Building broken links is an oft-cited link-building practice, for good reason.
It is a link-building practice with a primary focus on quality content and undoubtedly a drive to improve the internet. While these traits are attractive and have the potential to improve your SERP ranking, creating broken links can be a tedious tactic that relies heavily on uncontrollable variables.
This article will give you a comprehensive overview of what broken link building is, how to implement it, and how it compares to content marketing.
What is broken link building?
Broken link building is a technique based on the practice of finding “broken links” on websites and contacting webmasters to receive a backlink from the identified broken link. In this context, a broken link refers to any instance where a website attempts to link to another website, but the link does not exist.
This tactic is mostly used by SEO professionals with the goal of building more backlinks with relatively low effort; Plus, it’s considered a “white hat” practice, making it easy for customers to buy and not risking sanctions from Google.
Broken links occur for a variety of reasons, including:
- The destination site removed the linked web page (causing what is known as a 404 error)
- The destination site has been permanently moved or no longer exists
- A firewall, interstitial, or login is blocking access to the destination website.
- The destination site no longer exists.
- A web page was moved without adding a redirect
- The URL structure of the page receiving the link has changed
- The link was never implemented correctly in the first place
As you can see, broken links occur naturally on the Internet in many ways. The question is not just how to fix them, but how to find them.
Claim broken links from non-competitors in your industry
Compile a list of sites in your vertical that you’d like to link to. Start with a list of 30-50 sites, all of which are not in competition with each other, that appear to have high PageRank, domain authority, or whatever metric you want to use.
Run these sites through a “dead link checker” to find out if they are linking to any 404s. Some tools you can use include Broken Link Check, Dead Link Checker, or other such tools.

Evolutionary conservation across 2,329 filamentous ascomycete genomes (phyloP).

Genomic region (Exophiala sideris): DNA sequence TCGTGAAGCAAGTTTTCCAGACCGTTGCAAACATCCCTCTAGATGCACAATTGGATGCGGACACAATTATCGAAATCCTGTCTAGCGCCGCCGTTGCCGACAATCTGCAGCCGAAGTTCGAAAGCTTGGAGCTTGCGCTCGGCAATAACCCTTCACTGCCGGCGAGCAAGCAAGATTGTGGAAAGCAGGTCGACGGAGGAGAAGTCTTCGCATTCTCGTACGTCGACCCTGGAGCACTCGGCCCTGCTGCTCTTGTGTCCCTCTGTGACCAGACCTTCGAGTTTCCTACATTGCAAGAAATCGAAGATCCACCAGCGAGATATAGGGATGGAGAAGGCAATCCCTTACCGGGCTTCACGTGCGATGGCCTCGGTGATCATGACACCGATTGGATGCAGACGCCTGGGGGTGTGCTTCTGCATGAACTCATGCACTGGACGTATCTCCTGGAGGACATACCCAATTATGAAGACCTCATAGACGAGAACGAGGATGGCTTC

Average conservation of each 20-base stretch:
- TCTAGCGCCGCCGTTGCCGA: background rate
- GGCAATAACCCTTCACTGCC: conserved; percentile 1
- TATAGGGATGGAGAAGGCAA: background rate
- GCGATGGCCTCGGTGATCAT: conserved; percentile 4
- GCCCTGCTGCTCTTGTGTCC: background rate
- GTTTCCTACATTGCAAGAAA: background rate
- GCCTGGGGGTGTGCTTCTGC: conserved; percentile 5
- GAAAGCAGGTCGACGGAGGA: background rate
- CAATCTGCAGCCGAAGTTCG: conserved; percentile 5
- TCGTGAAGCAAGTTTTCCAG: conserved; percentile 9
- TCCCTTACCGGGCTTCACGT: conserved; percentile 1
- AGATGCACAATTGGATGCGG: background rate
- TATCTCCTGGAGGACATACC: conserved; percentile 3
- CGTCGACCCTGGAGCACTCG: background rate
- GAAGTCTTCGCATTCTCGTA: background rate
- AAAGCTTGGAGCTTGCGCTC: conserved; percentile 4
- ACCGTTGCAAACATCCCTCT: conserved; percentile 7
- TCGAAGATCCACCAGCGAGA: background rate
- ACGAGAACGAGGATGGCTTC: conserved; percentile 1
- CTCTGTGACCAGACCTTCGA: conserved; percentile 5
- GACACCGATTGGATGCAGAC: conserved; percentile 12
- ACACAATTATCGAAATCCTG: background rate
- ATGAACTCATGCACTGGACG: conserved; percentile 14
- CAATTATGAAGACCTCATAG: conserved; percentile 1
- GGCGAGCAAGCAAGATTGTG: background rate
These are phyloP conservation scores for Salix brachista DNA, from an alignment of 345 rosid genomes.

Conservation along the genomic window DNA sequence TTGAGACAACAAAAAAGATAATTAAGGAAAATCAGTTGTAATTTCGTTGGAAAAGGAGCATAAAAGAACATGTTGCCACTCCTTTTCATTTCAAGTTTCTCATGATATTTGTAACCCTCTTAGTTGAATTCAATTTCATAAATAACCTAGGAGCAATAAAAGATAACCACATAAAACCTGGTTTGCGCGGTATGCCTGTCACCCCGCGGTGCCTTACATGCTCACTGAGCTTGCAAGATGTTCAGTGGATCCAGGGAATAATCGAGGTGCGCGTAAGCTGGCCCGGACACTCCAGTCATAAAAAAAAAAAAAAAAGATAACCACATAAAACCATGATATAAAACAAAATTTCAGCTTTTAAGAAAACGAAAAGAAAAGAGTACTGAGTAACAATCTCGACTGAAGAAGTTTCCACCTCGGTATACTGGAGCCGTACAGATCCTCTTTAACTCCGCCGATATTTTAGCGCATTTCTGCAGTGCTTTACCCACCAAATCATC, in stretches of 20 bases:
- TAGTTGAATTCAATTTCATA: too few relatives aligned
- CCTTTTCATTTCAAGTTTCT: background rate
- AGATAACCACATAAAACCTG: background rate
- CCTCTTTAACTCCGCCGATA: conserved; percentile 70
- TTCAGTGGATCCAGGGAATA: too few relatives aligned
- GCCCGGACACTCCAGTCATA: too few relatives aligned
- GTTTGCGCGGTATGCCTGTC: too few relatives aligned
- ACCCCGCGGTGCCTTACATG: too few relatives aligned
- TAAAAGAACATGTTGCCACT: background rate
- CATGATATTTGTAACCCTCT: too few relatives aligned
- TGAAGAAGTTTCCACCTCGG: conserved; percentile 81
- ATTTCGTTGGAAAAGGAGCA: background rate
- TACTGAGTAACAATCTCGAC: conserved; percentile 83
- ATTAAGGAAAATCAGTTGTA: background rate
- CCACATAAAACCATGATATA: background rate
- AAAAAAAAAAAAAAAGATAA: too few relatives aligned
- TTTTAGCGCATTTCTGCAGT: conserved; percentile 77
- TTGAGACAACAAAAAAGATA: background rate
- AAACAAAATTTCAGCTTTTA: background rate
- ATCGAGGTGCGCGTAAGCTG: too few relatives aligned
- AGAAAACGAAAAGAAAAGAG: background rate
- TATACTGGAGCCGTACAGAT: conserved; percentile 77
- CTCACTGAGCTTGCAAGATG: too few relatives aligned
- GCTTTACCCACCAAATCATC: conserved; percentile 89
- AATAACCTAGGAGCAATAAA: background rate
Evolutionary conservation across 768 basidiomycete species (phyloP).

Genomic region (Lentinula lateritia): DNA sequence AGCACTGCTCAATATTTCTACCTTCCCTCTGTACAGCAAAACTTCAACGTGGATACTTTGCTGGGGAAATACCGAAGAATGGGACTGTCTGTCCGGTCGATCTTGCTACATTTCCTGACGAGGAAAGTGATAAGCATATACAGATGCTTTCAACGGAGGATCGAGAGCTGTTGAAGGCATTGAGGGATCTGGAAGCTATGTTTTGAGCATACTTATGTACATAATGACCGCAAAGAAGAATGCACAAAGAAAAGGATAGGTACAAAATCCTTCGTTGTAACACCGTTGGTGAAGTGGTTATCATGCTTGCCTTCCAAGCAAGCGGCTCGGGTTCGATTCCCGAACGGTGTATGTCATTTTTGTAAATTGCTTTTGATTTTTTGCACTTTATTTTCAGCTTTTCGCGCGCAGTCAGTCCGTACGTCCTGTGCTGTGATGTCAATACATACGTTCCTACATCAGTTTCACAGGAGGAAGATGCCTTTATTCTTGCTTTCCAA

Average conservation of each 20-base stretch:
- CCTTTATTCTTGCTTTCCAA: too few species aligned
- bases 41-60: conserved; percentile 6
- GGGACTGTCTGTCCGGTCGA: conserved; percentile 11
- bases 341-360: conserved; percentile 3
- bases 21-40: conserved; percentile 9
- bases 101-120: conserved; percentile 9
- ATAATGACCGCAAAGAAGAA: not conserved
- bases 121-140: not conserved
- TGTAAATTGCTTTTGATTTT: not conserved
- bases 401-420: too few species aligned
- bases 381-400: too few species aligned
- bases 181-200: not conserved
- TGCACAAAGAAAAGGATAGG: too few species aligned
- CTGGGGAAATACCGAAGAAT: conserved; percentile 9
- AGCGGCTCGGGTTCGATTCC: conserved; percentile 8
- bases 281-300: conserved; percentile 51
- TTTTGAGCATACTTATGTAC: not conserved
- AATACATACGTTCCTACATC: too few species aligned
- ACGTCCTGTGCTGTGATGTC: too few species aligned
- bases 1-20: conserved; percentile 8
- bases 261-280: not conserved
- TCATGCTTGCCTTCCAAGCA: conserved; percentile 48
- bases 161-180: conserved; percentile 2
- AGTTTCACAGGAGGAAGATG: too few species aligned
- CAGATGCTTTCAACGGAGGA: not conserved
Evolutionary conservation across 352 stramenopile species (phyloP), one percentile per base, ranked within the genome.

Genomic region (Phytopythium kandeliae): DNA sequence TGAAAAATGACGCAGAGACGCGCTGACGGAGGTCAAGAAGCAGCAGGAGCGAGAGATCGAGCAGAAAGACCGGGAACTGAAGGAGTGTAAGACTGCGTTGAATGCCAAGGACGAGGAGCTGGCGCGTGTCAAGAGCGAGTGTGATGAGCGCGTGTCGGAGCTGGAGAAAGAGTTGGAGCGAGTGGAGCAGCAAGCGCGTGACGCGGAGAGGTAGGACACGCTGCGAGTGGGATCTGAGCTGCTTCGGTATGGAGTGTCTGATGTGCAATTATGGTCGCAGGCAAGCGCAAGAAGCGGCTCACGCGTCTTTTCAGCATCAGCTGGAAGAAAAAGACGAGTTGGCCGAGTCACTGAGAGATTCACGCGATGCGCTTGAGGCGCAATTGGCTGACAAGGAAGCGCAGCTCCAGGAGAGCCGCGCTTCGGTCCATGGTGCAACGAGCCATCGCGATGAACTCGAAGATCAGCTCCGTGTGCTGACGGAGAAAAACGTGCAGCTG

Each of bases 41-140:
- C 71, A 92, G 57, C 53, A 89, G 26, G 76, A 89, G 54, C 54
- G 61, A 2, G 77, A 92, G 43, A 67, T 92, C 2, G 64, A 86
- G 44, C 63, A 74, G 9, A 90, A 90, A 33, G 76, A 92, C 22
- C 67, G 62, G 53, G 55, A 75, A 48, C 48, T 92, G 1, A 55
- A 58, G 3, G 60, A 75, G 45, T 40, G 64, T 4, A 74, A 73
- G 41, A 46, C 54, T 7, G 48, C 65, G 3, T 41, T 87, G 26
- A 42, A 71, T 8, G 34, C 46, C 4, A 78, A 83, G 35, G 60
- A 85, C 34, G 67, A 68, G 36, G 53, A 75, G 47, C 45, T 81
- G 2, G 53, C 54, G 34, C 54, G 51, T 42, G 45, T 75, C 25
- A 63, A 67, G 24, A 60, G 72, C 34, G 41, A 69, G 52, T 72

Create a list of web pages that contain broken links, along with the webmaster, their contact information, and the content you already have that would successfully replace the broken link.
Conduct outreach by emailing webmasters to request that your link be inserted to replace broken links.
Follow up as appropriate to ensure that you have effectively obtained the link.
Claiming broken links that previously linked to competitors
Compile a list of the top 5 sites you want to beat in the SERPs.
Use backlink audit tools to analyze broken links for each of these sites. Examples include tools like Moz’s Open Site Explorer, AHrefs, and SEMrush. You can easily extract all the backlinks to pages relevant to your content through these tools. (Note that from here on, the process is almost identical to the previous one.)
Create a list of web pages that contain broken links, along with the webmaster, their contact information, and the content you already have that would successfully replace the broken link. One difference between this and the previous method is that we recommend tracking which competitor previously owned the link.
Conduct outreach by emailing webmasters to request that your link be inserted to replace broken links. Follow up as appropriate to ensure that you have effectively obtained the link.
The path you choose may depend on the landscape of your vertical or the tools you already have access to. For example, if you already use backlink tracking tools regularly, this can be easily integrated into your process.
How to conduct broken link-building outreach
At this point, you have compiled a list of viable goals. The question is, how do you convince your targets to replace the broken link with a link to your content? There are 3 pillars to scope broken link building, and we will describe them here:
Contact discovery: The sites you are directed to do not always publish your contact information. You can search each site manually as well as use contact/email search tools
Email templates: Since you can have hundreds or potentially thousands of contacts to communicate with and share your content, it will be much more efficient to create a template.
Automated Email Services: While it’s often obvious (and off-putting to some webmasters), using email services like Buzzstream or MailChimp can speed up your process.